The LEGO Movie 2: The Second Part
The Walking Dead
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No consensus yet.
All Critics (13)
| Top Critics (5)
| Fresh (9)
| Rotten (4)
The humor is too throwaway when it isn't laid on with a trowel.
In keeping with the audience it is aimed at, the film is self-consciously cynical and insolent, and at the same time fundamentally romantic and seeking to be liked. The combination works surprisingly well, thanks to good ensemble acting.
It is so cool it is barely alive.
There's nothing so hapless as a movie made in the wrong style, especially when the director doggedly insists on that style to the bitter end.
Surprise: Frank Perry kept his wits about him long enough to make this mildly watchable 1974 film about the modern west.
I have to be on the side of any film in which Harry Dean Stanton is ordered to "Hoover the Navajos"-i.e., vacuum-clean the Indian rugs.
An underrated anti-western about modern-day cattle rustlers.
A funny movie set in contemporary Montana that is rich in oddball characters and a light satirical touch
Rambling but entertaining flick.
"Rancho Deluxe" is the epitome of a "sleeper," in both the good and bad senses of the word. Let's face it -- this film is dull. Intentionally dull, even. The setting is the open spaces of Montana, and the screenplay is quite straightforward in indicating the characters' chief motivation for doing anything is just sheer boredom. Jeff Bridges and Sam Waterston play a couple of laidback cattle rustlers who torment a swaggering rancher (Clifton James), as much for laughs as for profit. The dialogue is loosely written, and scenes abruptly cut off when the well runs dry. More exciting moments (such as the abduction of a prize bull or a visit to a brothel) are perversely chopped before the real action occurs, and there's really not much reason to watch until Slim PIckens comes along and steals the movie as a wily rustler hunter. Harry Dean Stanton has some nice scenes as a corrupt ranch hand with a heart, but Elizabeth Ashley is wasted. Jimmy Buffett (still a couple of years away from being wasted in "Margaritaville") briefly appears in a bar sequence and sings a few songs on the soundtrack.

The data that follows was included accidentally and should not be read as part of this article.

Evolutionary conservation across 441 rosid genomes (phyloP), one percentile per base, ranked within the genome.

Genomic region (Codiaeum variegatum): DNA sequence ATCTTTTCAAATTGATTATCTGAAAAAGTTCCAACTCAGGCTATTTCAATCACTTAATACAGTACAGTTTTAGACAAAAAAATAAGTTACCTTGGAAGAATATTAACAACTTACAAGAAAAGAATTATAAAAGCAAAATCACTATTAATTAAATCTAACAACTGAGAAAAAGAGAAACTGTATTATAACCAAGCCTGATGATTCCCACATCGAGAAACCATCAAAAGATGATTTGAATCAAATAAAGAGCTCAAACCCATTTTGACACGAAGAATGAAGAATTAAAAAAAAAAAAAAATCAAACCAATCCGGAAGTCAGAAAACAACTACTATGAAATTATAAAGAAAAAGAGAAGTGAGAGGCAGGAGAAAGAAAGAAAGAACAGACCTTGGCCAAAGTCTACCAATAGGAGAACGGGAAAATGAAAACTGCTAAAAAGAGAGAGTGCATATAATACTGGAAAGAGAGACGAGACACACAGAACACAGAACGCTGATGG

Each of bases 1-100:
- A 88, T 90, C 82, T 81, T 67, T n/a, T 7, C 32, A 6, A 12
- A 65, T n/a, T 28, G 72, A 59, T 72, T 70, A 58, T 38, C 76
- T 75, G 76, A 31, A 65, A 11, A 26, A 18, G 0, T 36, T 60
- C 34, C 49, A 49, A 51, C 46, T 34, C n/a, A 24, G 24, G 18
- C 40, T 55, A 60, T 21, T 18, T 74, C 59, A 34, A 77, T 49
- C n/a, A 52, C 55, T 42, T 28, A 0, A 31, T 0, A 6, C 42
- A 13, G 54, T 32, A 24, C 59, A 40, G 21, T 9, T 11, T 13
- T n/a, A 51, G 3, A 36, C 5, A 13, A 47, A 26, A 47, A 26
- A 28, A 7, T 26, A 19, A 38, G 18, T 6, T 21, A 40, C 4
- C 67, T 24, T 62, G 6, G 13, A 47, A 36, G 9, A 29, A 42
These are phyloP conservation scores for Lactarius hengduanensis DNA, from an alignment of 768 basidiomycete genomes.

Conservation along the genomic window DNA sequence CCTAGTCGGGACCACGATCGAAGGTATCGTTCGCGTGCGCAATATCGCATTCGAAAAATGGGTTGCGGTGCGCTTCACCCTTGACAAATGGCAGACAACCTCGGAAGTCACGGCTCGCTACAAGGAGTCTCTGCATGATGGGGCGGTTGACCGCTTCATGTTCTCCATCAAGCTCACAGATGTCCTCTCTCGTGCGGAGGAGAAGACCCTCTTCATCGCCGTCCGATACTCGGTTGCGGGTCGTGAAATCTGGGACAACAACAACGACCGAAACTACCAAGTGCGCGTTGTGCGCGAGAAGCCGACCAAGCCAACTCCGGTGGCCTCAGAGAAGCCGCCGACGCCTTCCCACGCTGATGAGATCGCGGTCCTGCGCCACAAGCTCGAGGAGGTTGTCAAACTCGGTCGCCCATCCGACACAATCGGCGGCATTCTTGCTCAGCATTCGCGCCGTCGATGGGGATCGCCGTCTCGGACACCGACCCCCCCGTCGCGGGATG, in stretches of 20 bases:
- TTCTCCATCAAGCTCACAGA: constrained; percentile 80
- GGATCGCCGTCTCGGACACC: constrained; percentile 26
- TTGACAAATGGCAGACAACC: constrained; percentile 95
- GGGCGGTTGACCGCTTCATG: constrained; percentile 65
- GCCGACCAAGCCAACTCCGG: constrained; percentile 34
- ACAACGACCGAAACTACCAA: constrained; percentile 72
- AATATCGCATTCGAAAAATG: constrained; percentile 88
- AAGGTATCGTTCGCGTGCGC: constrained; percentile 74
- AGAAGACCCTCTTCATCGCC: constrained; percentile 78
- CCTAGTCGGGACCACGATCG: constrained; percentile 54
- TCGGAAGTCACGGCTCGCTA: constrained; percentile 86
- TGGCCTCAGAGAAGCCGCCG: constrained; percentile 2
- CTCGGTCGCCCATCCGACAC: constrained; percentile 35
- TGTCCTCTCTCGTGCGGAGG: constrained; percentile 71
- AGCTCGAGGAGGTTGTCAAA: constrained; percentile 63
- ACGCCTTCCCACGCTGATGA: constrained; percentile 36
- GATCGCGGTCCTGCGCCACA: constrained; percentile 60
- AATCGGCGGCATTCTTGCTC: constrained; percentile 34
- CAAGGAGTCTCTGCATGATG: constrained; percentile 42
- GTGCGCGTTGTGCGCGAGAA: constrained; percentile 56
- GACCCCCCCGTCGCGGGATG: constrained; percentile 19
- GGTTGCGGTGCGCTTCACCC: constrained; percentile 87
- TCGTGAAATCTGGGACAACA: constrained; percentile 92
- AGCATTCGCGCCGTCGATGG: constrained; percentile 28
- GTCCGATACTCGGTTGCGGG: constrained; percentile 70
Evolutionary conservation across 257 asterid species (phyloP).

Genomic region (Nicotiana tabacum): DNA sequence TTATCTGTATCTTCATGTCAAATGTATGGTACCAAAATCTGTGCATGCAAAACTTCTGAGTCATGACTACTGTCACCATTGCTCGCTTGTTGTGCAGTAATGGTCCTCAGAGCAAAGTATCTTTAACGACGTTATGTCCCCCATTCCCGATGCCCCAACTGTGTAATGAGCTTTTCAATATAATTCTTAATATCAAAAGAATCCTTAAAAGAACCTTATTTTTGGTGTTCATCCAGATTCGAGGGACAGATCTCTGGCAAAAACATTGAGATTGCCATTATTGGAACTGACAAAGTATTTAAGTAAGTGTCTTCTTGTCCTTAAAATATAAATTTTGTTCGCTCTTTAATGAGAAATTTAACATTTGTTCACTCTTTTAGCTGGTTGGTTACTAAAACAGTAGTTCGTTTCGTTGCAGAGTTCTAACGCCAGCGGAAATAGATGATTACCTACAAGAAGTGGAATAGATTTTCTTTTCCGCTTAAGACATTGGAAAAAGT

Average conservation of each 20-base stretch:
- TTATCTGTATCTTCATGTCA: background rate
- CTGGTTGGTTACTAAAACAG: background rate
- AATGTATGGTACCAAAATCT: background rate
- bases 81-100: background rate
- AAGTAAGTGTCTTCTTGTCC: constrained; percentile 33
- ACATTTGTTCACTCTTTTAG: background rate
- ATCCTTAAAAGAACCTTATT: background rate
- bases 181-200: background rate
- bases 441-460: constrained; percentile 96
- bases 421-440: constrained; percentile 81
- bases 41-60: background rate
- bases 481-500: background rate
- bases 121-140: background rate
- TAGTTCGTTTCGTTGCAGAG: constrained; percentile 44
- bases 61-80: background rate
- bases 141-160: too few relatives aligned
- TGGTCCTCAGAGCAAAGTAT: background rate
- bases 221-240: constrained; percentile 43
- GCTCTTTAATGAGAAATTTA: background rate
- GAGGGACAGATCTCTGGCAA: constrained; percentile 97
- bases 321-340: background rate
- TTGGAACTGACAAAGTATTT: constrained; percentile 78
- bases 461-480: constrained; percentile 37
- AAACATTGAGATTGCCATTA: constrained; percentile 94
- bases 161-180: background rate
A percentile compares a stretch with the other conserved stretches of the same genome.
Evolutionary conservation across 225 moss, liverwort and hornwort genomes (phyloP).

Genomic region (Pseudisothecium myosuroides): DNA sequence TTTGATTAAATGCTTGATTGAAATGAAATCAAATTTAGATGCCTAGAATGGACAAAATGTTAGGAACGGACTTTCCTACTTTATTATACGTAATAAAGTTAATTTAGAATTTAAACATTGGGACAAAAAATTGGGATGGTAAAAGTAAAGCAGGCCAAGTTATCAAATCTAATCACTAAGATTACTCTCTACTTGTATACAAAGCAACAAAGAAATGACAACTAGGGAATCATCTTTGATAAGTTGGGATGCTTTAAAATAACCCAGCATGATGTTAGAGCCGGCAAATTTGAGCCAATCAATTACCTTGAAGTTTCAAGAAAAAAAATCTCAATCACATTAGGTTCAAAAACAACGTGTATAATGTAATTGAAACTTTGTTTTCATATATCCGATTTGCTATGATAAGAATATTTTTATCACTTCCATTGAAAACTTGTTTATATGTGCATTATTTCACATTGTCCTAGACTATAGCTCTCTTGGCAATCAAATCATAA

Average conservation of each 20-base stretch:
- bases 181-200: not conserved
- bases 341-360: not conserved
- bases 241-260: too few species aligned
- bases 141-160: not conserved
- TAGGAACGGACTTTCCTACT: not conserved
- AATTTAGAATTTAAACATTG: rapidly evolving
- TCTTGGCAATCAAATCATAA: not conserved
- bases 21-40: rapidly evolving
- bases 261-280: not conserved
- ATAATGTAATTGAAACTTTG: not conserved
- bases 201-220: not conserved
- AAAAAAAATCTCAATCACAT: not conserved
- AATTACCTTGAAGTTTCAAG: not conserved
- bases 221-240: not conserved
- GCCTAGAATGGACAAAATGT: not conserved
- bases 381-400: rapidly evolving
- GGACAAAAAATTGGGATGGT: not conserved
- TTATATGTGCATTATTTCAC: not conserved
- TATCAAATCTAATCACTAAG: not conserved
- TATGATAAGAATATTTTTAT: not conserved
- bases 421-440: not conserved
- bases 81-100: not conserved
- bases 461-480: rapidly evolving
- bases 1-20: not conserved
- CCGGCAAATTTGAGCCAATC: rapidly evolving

Watching "Rancho Deluxe" is an experience that no one should have to endure. The film is unbearable and painful and awful in almost every cinematic aspect that there is. It is horrendously scripted, edited, and acted, and after 45 minutes of watching the director trip over his own two feet countless of times, I shut the film off. What a waste of celluloid.
Elizabeth Ashley, Harry Dean Stanton and Richard Bright...and the scene where Bridges and Stanton are talking over Pong
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